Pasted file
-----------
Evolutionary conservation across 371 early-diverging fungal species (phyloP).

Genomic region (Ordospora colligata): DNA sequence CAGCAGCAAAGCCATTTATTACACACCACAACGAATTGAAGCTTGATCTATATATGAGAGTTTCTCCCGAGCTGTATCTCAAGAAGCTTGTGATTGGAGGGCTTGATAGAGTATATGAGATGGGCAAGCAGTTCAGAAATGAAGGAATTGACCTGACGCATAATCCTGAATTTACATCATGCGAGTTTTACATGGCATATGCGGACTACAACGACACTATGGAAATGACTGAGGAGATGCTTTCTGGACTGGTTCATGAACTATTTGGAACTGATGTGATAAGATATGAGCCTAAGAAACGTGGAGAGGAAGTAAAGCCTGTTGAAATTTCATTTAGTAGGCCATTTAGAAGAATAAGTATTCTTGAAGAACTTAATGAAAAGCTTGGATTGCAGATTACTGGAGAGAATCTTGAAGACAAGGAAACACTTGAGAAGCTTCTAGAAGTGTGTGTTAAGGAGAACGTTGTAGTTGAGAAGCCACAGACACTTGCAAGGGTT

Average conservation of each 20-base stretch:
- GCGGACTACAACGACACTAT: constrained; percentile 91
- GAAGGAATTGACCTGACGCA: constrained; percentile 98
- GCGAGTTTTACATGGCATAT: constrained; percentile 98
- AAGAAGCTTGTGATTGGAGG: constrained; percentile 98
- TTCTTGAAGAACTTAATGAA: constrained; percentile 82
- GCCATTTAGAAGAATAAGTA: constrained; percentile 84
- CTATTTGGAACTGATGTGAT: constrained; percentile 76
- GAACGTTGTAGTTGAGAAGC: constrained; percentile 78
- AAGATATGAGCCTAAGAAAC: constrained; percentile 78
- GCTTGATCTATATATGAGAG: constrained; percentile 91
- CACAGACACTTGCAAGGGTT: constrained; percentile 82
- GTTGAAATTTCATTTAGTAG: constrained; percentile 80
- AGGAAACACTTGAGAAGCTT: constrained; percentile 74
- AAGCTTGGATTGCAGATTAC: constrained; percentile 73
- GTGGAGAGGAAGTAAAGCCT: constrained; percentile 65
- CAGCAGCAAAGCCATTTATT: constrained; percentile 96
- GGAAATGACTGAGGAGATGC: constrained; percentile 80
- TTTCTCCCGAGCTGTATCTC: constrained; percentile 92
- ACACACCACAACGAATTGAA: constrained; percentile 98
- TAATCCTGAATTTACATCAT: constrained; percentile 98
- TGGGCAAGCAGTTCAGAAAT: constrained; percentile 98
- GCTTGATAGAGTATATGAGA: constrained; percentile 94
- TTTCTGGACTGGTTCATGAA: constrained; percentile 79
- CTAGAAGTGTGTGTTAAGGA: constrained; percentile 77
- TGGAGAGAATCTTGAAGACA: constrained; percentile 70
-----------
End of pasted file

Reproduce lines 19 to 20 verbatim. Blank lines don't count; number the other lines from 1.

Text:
- CAGCAGCAAAGCCATTTATT: constrained; percentile 96
- GGAAATGACTGAGGAGATGC: constrained; percentile 80